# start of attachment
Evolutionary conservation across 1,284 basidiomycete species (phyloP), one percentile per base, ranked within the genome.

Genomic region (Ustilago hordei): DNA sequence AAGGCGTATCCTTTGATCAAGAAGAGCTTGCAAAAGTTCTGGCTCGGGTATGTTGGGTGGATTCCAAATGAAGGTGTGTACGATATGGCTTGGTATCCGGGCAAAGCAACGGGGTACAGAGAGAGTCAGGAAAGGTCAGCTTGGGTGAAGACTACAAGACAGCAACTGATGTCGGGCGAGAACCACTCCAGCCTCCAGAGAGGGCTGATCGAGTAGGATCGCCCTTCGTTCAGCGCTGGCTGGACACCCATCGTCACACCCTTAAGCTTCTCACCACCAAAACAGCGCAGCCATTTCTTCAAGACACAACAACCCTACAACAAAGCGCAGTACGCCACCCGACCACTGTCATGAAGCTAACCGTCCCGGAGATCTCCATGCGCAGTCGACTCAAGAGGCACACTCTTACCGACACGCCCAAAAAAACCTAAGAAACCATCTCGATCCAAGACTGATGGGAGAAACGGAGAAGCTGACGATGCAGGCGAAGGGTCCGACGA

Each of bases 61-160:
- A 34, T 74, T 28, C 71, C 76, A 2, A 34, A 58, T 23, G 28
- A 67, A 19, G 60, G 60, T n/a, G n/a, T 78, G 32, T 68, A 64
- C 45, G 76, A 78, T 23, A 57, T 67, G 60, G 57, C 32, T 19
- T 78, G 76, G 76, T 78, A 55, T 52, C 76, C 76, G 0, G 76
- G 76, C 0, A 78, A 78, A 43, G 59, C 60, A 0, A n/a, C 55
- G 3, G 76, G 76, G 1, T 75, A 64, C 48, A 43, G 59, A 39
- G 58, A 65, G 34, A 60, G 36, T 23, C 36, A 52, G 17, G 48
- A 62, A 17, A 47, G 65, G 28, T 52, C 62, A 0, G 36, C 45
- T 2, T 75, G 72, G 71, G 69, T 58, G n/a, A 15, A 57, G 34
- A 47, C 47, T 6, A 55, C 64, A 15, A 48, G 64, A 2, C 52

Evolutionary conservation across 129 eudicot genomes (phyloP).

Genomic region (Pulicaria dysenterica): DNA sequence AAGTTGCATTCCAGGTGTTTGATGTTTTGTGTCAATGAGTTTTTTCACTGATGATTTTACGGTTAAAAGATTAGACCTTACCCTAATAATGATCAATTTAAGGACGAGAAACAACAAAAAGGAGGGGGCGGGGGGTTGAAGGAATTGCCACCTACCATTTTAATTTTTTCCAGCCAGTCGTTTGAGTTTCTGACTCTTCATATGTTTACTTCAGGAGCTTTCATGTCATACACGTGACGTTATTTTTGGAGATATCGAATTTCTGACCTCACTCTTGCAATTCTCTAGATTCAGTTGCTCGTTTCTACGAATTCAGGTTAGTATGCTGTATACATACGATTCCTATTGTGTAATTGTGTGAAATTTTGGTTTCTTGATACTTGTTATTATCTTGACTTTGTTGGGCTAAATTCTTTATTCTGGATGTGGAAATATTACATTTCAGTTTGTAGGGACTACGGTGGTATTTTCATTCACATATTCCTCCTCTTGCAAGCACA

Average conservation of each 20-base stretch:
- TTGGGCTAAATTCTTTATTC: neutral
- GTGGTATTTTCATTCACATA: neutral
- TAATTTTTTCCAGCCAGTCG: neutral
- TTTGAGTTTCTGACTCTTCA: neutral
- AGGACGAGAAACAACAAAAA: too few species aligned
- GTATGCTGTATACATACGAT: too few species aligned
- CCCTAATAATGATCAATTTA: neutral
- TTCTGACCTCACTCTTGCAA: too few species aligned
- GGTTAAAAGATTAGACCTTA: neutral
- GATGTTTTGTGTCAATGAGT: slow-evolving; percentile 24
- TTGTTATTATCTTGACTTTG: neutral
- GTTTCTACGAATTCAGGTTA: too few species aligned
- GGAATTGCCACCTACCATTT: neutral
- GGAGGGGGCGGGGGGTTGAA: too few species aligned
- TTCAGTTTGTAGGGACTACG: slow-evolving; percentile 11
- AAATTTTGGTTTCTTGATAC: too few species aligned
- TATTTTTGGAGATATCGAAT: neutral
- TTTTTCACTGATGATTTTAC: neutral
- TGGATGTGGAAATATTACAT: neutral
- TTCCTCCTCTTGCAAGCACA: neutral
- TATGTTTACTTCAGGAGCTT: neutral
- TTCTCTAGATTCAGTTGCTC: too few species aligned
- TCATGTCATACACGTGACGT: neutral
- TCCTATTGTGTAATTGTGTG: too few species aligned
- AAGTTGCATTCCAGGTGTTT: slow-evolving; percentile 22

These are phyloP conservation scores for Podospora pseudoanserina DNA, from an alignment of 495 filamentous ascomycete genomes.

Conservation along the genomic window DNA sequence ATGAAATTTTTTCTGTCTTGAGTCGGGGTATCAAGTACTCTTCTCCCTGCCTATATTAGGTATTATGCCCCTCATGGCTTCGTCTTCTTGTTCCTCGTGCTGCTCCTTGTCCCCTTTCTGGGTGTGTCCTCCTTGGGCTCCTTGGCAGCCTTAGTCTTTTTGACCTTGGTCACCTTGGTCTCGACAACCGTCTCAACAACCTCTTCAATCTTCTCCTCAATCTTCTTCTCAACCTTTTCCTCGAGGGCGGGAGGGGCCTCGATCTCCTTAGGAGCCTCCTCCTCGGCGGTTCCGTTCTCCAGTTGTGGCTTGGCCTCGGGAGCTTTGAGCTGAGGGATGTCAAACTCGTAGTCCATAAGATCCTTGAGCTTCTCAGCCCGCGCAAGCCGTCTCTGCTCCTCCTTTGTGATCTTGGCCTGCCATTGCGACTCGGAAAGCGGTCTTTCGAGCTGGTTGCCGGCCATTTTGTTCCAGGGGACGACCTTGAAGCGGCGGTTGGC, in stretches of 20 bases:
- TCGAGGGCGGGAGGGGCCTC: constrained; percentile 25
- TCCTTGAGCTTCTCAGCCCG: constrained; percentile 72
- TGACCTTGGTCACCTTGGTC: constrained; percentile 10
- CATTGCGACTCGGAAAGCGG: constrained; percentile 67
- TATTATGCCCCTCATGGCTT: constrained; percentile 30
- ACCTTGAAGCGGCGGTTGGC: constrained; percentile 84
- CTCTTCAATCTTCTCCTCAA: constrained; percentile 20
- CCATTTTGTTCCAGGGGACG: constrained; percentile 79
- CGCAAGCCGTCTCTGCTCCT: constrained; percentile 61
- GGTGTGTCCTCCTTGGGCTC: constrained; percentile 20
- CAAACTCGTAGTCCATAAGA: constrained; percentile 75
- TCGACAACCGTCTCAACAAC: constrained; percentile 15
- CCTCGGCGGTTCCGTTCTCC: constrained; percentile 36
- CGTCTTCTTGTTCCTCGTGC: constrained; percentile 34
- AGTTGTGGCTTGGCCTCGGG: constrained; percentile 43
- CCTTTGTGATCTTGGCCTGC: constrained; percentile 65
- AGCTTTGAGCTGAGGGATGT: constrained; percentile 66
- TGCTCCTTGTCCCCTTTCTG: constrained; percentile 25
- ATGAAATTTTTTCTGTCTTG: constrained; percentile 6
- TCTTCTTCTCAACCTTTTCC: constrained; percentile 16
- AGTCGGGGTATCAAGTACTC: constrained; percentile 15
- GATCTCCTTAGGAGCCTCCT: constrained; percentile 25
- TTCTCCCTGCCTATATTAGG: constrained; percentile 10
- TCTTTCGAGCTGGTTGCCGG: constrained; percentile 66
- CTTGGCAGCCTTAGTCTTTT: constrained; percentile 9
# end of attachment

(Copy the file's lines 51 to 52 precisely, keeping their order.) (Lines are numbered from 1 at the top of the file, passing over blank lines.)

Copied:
- CCATTTTGTTCCAGGGGACG: constrained; percentile 79
- CGCAAGCCGTCTCTGCTCCT: constrained; percentile 61